BOOK VI. CONTAINING ABOUT THREE WEEKS.
7. Chapter vii. A picture of formal courtship in miniature...
Sophia perceiving her father in this fit of affection, which she did
not absolutely know the reason of (for fits of fondness were not
unusual to him, though this was rather more violent than ordinary),
thought she should never have a better opportunity of disclosing
herself than at present, as far at least as regarded Mr Blifil; and
she too well foresaw the necessity which she should soon be under of
coming to a full explanation. After having thanked the squire,
therefore, for all his professions of kindness, she added, with a look
full of inexpressible softness, "And is it possible my papa can be so
good to place all his joy in his Sophy's happiness?" which Western
having confirmed by a great oath, and a kiss; she then laid hold of
his hand, and, falling on her knees, after many warm and passionate
declarations of affection and duty, she begged him "not to make her
the most miserable creature on earth by forcing her to marry a man
whom she detested. This I entreat of you, dear sir," said she, "for
your sake, as well as my own, since you are so very kind to tell me
your happiness depends on mine."--"How! what!" says Western, staring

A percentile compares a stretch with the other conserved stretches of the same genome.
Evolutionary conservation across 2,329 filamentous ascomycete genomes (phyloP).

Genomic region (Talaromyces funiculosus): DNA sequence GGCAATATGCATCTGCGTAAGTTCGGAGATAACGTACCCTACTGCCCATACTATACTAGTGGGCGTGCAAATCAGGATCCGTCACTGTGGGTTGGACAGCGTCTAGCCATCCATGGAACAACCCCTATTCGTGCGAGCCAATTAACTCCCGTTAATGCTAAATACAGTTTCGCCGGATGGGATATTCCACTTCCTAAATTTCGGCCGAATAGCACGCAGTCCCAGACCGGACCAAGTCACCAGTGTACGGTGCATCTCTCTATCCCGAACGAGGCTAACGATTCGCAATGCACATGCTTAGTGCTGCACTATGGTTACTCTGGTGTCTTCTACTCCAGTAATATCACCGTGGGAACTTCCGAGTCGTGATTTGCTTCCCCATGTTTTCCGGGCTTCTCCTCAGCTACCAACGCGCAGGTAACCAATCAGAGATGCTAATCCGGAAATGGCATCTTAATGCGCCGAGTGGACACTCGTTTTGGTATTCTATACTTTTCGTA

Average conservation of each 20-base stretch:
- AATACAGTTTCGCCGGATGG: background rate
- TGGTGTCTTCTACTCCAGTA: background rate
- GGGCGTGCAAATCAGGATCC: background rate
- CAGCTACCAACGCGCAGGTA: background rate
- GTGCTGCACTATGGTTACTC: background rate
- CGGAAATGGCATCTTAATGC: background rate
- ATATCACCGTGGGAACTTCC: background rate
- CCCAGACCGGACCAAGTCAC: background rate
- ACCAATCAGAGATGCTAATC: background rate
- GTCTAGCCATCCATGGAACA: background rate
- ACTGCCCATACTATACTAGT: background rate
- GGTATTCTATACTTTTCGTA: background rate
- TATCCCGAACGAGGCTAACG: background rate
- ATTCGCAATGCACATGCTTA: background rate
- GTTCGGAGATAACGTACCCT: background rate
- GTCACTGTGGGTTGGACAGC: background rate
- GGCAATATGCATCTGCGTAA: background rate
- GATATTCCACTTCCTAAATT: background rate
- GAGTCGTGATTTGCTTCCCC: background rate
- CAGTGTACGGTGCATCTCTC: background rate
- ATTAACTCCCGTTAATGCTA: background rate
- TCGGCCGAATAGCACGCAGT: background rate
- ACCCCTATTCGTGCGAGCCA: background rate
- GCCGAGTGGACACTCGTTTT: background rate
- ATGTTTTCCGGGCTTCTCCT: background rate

wildly. "Oh! sir," continued she, "not only your poor Sophy's
happiness; her very life, her being, depends upon your granting her
request. I cannot live with Mr Blifil. To force me into this marriage
would be killing me."--"You can't live with Mr Blifil?" says Western.
"No, upon my soul I can't," answered Sophia. "Then die and be d--d,"
cries he, spurning her from him. "Oh! sir," cries Sophia, catching
hold of the skirt of his coat, "take pity on me, I beseech you. Don't
look and say such cruel--Can you be unmoved while you see your Sophy
in this dreadful condition? Can the best of fathers break my heart?
Will he kill me by the most painful, cruel, lingering death?"--"Pooh!
pooh!" cries the squire; "all stuff and nonsense; all maidenish
tricks. Kill you, indeed! Will marriage kill you?"--"Oh! sir,"
answered Sophia, "such a marriage is worse than death. He is not even
indifferent; I hate and detest him."--"If you detest un never so
much," cries Western, "you shall ha'un." This he bound by an oath too
shocking to repeat; and after many violent asseverations, concluded in
these words: "I am resolved upon the match, and unless you consent to
it I will not give you a groat, not a single farthing; no, though I
saw you expiring with famine in the street, I would not relieve you
with a morsel of bread. This is my fixed resolution, and so I leave
you to consider on it." He then broke from her with such violence,
that her face dashed against the floor; and he burst directly out of
the room, leaving poor Sophia prostrate on the ground.